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What is the difference between Japanese and Western knives?
Japanese knives typically have lighter, thinner blades than their Western counterparts, and are sharpened to a very fine edge, so that the blade does the work and very little force is needed to cut through most foods. Japan does of course have a long history of producing high-quality blades. Just as important, perhaps, is the emphasis on presentation in Japanese food. To achieve this, the chef needs tools that can cut very cleanly and accurately.

What is the difference between double-bevel and single-bevel blades?
Nearly all Western knives have a double-bevel cutting edge, which is angled on both sides to give a V-shape to the tip of the blade. Traditionally, many Japanese knives, especially those used for preparing sushi and sashimi, have single-bevel blades, in which the blade edge is angled on the right side only. This gives the cleanest cut, as there is no bevel on the left side of the blade to crush the food. However, they are only really good for right-handed cooks (though special left-handed versions are sometimes available), and they need to be kept sharp, as the asymmetrical shape of the blade edge means it can have a tendency to skew if used blunt.

What are the common Japanese knife styles and what are they used for?
The santoku, or Japanese chef's knife, is the workhorse of the Japanese kitchen, and can be used for a variety of slicing, dicing and chopping tasks. The main difference between the santoku and the Western chef's knife is that, whereas a typical Western chef's knife has a blade that curves all the way from the heel, the blade of a santoku runs straight for a short distance from the heel before curving. This means it can be used for fine chopping of e.g. parsley without having to rock the blade.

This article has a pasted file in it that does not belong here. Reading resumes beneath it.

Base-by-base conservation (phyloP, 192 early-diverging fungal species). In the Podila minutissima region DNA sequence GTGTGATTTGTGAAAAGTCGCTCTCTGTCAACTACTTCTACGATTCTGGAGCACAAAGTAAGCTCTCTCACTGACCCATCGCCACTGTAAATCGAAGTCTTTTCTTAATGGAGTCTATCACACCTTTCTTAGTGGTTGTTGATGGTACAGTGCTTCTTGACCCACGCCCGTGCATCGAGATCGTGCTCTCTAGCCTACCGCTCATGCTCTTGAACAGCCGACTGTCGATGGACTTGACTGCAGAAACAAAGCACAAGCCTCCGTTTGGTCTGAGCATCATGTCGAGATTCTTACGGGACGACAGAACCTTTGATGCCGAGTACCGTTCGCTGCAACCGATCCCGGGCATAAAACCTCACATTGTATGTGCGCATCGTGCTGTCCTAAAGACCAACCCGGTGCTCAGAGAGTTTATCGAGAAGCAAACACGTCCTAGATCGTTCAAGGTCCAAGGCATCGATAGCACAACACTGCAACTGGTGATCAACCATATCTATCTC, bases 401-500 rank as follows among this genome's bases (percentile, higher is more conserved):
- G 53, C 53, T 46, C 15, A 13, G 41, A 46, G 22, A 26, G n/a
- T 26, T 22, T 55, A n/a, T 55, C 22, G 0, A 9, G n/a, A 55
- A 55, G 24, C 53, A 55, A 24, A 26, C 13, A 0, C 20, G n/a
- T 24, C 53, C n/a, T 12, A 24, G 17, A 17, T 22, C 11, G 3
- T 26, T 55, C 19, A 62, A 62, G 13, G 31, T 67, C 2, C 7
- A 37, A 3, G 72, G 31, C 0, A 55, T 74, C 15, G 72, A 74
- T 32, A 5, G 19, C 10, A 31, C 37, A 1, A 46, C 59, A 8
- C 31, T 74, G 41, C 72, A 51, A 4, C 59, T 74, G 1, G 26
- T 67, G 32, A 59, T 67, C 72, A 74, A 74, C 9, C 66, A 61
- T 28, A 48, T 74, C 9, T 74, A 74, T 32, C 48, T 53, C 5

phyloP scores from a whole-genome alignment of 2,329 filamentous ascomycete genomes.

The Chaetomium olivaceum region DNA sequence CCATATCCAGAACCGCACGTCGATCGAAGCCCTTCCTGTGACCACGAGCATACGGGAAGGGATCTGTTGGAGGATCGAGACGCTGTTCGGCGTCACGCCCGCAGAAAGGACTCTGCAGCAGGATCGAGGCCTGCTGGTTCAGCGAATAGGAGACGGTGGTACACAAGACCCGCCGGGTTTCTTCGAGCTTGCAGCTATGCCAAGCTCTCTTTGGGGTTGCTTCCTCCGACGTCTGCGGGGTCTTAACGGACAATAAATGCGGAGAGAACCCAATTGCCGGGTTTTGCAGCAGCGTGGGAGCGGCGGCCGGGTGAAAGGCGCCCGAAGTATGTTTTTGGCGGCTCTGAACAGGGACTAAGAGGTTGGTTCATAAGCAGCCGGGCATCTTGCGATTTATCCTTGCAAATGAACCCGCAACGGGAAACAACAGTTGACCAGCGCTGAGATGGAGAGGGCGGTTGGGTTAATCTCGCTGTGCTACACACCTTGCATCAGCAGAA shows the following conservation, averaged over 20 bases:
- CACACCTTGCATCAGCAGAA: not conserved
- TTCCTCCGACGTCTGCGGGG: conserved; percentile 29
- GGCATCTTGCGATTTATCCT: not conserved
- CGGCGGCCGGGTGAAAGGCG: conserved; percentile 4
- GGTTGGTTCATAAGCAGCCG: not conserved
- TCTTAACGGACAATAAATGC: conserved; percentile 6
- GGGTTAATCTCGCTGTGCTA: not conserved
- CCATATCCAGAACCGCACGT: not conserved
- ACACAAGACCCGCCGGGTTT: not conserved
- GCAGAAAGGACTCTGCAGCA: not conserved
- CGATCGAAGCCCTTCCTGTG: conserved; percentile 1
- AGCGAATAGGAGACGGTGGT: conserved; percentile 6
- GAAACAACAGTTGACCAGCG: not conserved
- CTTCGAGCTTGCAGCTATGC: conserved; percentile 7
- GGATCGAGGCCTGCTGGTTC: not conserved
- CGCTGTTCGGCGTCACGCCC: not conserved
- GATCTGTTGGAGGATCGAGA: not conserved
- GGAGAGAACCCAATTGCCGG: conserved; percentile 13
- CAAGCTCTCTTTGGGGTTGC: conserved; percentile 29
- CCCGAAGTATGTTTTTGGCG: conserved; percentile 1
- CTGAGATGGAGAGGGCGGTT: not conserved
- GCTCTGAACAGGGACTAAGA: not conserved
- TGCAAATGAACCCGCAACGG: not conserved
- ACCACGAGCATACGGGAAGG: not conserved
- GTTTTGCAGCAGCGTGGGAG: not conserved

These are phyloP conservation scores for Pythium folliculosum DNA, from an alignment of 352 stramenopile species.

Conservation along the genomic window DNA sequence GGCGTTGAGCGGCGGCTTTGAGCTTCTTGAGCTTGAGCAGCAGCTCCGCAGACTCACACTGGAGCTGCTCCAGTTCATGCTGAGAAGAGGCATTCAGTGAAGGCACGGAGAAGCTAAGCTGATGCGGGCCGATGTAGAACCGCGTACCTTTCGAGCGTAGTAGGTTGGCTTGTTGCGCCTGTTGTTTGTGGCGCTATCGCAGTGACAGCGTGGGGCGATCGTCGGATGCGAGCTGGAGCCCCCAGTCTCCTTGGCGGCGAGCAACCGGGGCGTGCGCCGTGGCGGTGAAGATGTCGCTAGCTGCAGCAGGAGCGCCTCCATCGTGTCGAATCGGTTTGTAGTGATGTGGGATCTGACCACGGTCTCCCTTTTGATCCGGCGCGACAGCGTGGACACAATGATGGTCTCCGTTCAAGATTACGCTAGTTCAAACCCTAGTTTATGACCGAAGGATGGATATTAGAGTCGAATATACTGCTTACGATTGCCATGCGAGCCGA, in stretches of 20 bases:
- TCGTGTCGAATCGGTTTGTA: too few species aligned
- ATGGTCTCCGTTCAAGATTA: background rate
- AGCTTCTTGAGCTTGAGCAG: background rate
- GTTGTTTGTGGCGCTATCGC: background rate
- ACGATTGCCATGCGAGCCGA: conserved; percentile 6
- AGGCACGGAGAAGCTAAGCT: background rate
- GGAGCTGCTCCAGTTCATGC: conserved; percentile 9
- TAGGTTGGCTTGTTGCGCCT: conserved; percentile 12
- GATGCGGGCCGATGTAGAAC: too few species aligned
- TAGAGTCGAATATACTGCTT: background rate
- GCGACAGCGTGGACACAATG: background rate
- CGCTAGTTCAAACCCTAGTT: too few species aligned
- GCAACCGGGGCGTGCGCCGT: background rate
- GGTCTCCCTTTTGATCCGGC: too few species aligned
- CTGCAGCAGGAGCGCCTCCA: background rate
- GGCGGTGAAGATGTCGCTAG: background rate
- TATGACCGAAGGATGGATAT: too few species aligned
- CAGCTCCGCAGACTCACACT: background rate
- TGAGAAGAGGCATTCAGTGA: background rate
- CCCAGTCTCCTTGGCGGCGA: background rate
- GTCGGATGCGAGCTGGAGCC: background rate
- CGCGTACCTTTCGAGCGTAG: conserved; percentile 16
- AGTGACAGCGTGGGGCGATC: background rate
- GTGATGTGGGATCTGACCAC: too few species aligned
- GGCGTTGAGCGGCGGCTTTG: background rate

The usuba, also known as a nakkiri bocho, has a rectangular blade that looks rather like a cleaver. Unlike a cleaver, however, the usuba's blade is very thin. It is designed for very fine, accurate chopping of vegetables.
The yanagiba is the main tool of the sushi chef. Its long, narrow blade traditionally has a single bevel, and is used to slice fish fillets for sushi and sashimi. A variation of the yanagiba is the takobiki, which has a squared chisel end to the blade rather than the yanagiba's pointed tip.
Unlike other Japanese knife styles, the deba has a thick, heavy blade. It is used primarily for filleting fish.

Several of your knife ranges have laminated blades. Why is this?
To take and hold a very sharp edge, knife steel needs to be hard. Hard steel tends to be brittle, although modern alloys are much tougher than they used to be. To protect and cushion the core blade, Japanese knifemakers developed the technique of cladding it in softer steel leaving just the cutting edge exposed. For double-bevel blades, both sides of the blade are normally clad in softer steel, so the blade has three layers (sanmai). For single-bevel blades, only the right-hand, bevelled side will be protected, so the blade has two layers (awase).

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